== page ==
WASHINGTON, D.C. (May 8, 2003) – Congress is poised to consider Medicare prescription drug coverage legislation before Memorial Day; however, recent actions by the Centers for Medicare and Medicaid Services (CMS) put at risk access to the very important drugs that Medicare already covers today. Specifically, the 2003 Medicare Hospital Outpatient Prospective Payment System (OPPS) rule threatens patient access to necessary and appropriate treatments for conditions such as heart disease, osteoporosis, multiple sclerosis and various types of cancer and rare disorders. To protect the interests of Medicare patients, Congress should pass legislation that fixes the OPPS problem.
Cancer patients could lose the quality of life they gain through innovative therapies with fewer side effects and transplant patients could experience a twenty percent increase in organ rejection if Congress doesn’t act to repeal the CMS rule.
Those examples and many others repeat themselves in hospitals across the country and it is this message – keep the care in Medicare -- that will be sent to Congress during a Capitol Hill press conference on Monday, May 12.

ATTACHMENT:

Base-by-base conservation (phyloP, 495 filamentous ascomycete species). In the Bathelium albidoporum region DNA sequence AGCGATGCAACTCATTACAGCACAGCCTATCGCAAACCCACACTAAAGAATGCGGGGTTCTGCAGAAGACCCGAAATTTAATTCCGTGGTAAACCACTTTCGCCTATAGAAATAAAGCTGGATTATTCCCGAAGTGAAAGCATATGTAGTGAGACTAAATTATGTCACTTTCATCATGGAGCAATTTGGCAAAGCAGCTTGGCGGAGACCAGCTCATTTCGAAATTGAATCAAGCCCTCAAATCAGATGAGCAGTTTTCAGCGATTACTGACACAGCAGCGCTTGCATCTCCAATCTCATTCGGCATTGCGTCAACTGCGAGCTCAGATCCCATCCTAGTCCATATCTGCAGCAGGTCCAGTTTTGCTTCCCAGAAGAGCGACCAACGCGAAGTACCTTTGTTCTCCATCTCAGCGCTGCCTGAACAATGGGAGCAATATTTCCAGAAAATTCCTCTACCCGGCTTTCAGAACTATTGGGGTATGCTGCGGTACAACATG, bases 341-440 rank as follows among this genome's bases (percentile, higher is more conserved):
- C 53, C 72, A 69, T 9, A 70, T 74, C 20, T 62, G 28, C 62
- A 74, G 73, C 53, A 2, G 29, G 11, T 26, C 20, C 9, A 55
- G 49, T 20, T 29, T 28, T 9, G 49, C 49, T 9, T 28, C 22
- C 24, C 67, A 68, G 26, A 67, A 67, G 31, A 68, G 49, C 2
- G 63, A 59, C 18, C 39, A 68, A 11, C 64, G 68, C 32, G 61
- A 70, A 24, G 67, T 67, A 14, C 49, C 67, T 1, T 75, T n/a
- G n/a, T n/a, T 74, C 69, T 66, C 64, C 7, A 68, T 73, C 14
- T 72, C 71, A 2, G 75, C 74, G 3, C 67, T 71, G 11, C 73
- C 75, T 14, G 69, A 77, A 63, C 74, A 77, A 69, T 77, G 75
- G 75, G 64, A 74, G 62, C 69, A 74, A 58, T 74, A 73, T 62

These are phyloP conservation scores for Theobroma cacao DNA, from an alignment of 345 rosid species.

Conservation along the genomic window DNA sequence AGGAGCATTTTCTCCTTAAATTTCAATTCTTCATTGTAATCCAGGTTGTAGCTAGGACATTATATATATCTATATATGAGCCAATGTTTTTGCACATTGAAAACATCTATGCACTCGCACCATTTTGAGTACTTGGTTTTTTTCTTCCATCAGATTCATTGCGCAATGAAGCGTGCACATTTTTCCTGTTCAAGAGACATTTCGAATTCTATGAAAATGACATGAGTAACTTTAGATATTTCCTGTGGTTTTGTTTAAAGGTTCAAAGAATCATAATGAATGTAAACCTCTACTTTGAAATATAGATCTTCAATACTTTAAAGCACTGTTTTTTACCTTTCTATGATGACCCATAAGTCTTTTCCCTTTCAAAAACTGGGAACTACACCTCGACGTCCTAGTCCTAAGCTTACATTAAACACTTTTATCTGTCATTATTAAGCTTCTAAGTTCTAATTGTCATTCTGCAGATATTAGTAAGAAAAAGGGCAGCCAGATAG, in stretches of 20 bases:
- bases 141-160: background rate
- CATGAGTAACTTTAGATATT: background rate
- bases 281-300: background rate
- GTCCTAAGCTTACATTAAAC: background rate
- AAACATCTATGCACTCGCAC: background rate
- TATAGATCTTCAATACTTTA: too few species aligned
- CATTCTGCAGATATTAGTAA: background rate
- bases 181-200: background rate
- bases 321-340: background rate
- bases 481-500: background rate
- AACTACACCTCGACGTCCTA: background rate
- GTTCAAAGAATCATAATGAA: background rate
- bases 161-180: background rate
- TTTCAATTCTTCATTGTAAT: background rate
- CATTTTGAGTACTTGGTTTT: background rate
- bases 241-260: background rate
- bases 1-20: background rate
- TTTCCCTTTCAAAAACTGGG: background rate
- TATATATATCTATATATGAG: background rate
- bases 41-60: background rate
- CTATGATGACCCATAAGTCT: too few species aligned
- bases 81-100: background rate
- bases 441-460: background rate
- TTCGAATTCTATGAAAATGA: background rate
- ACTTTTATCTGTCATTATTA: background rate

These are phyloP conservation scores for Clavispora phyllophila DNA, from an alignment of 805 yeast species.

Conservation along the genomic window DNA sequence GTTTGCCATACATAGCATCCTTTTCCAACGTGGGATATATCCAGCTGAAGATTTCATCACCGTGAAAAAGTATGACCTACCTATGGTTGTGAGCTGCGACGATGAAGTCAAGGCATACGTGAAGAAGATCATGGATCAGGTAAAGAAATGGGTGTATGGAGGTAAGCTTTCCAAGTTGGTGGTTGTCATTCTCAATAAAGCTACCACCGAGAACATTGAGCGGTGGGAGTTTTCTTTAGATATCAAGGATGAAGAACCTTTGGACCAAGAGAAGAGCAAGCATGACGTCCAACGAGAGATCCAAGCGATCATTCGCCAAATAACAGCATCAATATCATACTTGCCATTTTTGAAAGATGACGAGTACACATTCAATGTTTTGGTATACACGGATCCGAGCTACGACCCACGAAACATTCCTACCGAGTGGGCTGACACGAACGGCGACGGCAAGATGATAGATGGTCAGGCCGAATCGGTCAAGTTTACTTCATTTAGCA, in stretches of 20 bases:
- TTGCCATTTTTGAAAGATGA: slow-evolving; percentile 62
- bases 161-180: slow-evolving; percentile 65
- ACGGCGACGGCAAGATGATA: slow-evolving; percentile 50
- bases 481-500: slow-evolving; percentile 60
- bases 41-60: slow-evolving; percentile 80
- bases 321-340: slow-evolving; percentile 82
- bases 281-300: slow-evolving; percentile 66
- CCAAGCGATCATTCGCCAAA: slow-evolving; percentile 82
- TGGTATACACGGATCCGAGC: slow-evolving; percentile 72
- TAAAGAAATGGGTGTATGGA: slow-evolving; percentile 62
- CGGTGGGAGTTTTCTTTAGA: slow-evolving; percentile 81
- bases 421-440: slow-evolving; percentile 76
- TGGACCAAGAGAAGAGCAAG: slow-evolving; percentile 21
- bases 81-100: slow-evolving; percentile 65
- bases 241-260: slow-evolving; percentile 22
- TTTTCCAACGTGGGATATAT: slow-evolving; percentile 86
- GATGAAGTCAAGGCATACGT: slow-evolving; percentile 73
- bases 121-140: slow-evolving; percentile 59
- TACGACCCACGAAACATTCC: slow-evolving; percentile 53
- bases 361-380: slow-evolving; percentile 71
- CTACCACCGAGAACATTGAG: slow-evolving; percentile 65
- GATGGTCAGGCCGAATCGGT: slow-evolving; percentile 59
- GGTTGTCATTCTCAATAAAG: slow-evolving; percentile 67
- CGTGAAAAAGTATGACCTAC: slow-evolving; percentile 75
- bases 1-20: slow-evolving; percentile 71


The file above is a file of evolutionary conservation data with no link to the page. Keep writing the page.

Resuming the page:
Doctors, patients, patient advocacy groups, medical center representatives and biotechnology researchers who develop innovative, life-saving medicines, will join together and urge Congress to fix the OPPS rule that drastically reduces Medicare reimbursements in the hospital outpatient setting when it considers its larger Medicare prescription drug bill.
Innovative biotech medicines saved the lives of patients across the country and now a CMS rule on payment may put those therapies out of reach for Medicare beneficiaries.
||Press Conference – Call to Action
||Sharon L. Cohen, VP Government Relations, Biotechnology Industry Organization (BIO)
Wendy Andrews, Director of Oncology Services for the University Medical Center, Tucson, Arizona
Diane Dorman, Senior Director for Public Policy, National Organization of Rare Disorders (NORD)
||Monday, May 12, 2003 11:00 a.m. – 12:30 p.m.
||Russell Senate Office Building—Room 385